Just watch it again. This time, keep an eye on Kepa Arrizabalaga. Daniel Sturridge receives the ball, takes a touch – the England player’s intention was clear as day – and strikes. Kepa bounces once, twice on his feet, and as the ball flies above him and crashes into the net, the Spanish keeper, the world’s most expensive in his position, is at his fullest stretch, and yet, he gets nowhere near it.
That’s how good a goal it was from the former Chelsea player at Stamford Bridge on Saturday evening, and it rescued a point for a Liverpool side that thoroughly deserved it.
It was an excellent game of football. Chelsea were at times a pure joy to behold. The mini-sequence of short but effective passing in midfield in the lead-up to Hazard’s opening goal was a dazzling display of team understanding and also singular footballing capability.
Hazard’s finish was superb, and Chelsea were presented opportunities to end the game with a litter of chances that came afterwards. But Liverpool held on, didn’t panic, trusted in their ability; trusted mainly in their defence, with Joe Gomez and Virgil van Dijk along with keeper Allison already proving to be one of the best defensive cores in the division.
So when Jurgen Klopp made his third and final substitution in the 86th minute, and on trotted a player finding a little bit of form of late, the German coach must have done so with the thought that if Sturridge does make the difference, it could be a massive sign that this league may be theirs to lose.
This is because Liverpool’s top scorer last season and quite rightly the receiver of endless accolades and praise, Mohamed Salah, has not started strongly.
Granted, he has three goals to his name so far, and by this stage last season, he had five. Not a massive drop off, but it isn’t the goal tally that has fans worried. It’s the scuffed shots, the running down blind alleys, losing possession, the shot where the pass to a teammate is clearly the better option. It’s the fear the World Cup, and the pressure on him to return from injury and perform like he had for Liverpool last season and take Egypt as far into the competition as possible is affecting his performance now.
Yet Liverpool are now well trained in the ability to absorb the absence or even the departure of their previously best-performing player in recent years. Phillipe Coutinho, Luiz Suarez, remember those guys? Liverpool fans last season, as they watched their side tear defences apart with that devastating three-pronged attack, won’t have been doing too much thinking back and pining for the days of Suarez, the Uruguayan win-hungry galloping goal horse with his sublime movement and touches and his occasional mischief that had defences primed and ready to try and contain him and often failing.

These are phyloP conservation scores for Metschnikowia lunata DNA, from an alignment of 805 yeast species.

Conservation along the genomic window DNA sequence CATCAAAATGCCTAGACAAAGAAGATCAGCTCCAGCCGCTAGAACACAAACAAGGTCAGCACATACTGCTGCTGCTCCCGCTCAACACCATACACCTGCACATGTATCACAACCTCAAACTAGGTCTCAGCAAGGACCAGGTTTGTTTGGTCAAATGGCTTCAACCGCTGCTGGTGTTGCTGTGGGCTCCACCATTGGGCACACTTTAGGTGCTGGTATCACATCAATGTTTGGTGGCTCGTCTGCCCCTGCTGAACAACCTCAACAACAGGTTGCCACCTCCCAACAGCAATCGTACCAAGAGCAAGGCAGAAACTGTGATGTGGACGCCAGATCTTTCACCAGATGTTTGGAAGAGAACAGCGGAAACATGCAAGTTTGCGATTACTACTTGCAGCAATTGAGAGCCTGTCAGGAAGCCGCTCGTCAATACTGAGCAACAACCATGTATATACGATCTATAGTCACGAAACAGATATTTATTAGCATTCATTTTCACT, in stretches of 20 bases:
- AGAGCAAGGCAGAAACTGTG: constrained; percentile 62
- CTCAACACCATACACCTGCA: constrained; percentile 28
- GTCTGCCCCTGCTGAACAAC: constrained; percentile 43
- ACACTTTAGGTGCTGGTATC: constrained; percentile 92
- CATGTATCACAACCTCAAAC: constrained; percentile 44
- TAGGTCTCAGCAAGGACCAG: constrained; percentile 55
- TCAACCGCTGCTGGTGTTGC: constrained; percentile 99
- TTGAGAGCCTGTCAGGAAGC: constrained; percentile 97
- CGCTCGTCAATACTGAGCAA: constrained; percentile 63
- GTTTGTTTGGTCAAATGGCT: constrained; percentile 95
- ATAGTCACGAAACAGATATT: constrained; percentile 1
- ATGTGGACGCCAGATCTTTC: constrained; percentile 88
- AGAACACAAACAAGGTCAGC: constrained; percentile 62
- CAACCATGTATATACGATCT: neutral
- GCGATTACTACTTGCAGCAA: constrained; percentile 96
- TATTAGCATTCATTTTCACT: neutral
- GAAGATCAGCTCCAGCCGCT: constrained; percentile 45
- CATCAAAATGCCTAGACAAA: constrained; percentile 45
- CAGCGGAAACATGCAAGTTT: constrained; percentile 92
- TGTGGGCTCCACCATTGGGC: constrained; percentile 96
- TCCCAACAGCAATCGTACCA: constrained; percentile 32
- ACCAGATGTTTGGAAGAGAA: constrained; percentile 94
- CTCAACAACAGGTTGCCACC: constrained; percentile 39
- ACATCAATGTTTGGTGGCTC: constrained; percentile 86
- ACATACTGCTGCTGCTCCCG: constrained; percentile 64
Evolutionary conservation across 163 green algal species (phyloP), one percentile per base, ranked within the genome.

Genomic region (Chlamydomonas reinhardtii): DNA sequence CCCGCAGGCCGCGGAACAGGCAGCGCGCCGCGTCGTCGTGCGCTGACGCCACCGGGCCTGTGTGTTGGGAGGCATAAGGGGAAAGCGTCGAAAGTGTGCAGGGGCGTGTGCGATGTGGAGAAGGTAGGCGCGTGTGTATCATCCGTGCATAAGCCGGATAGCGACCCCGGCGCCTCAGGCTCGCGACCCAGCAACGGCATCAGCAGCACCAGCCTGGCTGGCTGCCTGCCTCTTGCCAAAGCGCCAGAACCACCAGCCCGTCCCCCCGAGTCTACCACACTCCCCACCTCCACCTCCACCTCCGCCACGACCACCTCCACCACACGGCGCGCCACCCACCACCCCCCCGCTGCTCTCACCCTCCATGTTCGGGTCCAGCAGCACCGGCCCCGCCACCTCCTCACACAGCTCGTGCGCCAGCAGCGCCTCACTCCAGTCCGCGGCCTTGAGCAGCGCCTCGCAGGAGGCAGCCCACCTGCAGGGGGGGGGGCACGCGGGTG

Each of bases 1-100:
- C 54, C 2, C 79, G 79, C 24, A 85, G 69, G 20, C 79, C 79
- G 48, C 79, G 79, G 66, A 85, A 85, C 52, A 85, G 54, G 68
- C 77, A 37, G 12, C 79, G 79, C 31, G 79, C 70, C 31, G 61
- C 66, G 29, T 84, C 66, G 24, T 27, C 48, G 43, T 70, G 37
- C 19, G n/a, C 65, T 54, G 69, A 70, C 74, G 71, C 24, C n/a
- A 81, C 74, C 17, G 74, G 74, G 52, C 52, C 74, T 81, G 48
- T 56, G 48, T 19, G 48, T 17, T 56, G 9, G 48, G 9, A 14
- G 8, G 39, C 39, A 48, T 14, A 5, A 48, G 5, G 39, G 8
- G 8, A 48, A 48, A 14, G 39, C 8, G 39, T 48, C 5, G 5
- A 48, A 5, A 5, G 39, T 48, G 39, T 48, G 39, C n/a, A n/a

They won’t have been longing again for the brilliance of the diminutive Coutinho, with his natural footballing technique and ability that those from South American countries say is given to each Brazilian as they are born. Now he and Suarez, both good friends, are playing together at Barcelona. Who could turn down the chance to play alongside Lionel Messi?
Neither departure left a particularly sour taste in the mouths of Liverpool supporters. In both cases, it was deemed inevitable to occur. It had the feel of a “thank you for everything, and good luck in your future endeavours” type separation for both.
Now, however, Salah’s free-scoring exploits of last season are still fresh in the mind. Fans still expect something spectacular when the speedy, swivelling Egyptian gathers the ball. It’s what he did with astonishing regularity just a mere couple of months earlier. It was in this very year that he was putting the ball in the net so often, and with such ease.
If Liverpool want to win the league, they will require a great deal of assistance from Salah. Perhaps he is still trying to shake off the disappointment of the summer, with Egypt failing to even win a game before crashing out of the World Cup without much at all to savour from it.
Maybe once Salah has his focus properly re-aligned, and he gets that white-hot energy back in his legs, that same energy that turned his legs to pumping locomotive pistons, violently chugging back and forth, sending the former Roma player beyond challenging defenders like they were running through thick sand, maybe then he will be more recognisable to his adoring fans.
But until then, Liverpool can now begin to lean on Daniel Sturridge a little more. Having been plagued with injuries in recent years, the England international now appears to have a little steel back in his eyes – as well as his bones. He’s looked focused, determined, but most of all, capable once again to do his job in this Liverpool front line.
It is funny to think that Sturridge is actually one of the few people left in this Liverpool squad who was with the club in 2014 when that famous title charge fell so agonisingly short. He was one of the main contributors to that side that took Manchester City all the way to the end, but ultimately his 22- goal tally wasn’t enough alongside Suarez’s 31 to claim their first title since 1990.
Sturridge has played a total of 25 Premier League minutes this season, with two goals to show for it. Having also netted the opener against PSG in Liverpool’s electrifying victory over the French title holders in the Champions League earlier this month, Sturridge is starting now to show his manager that he can be relied upon, and if he is on the pitch, he can score.
He helped Liverpool to second place in 2014, with just a couple of points separating themselves and City. Can he provide another fruitful contribution that maybe, this time around, will end differently?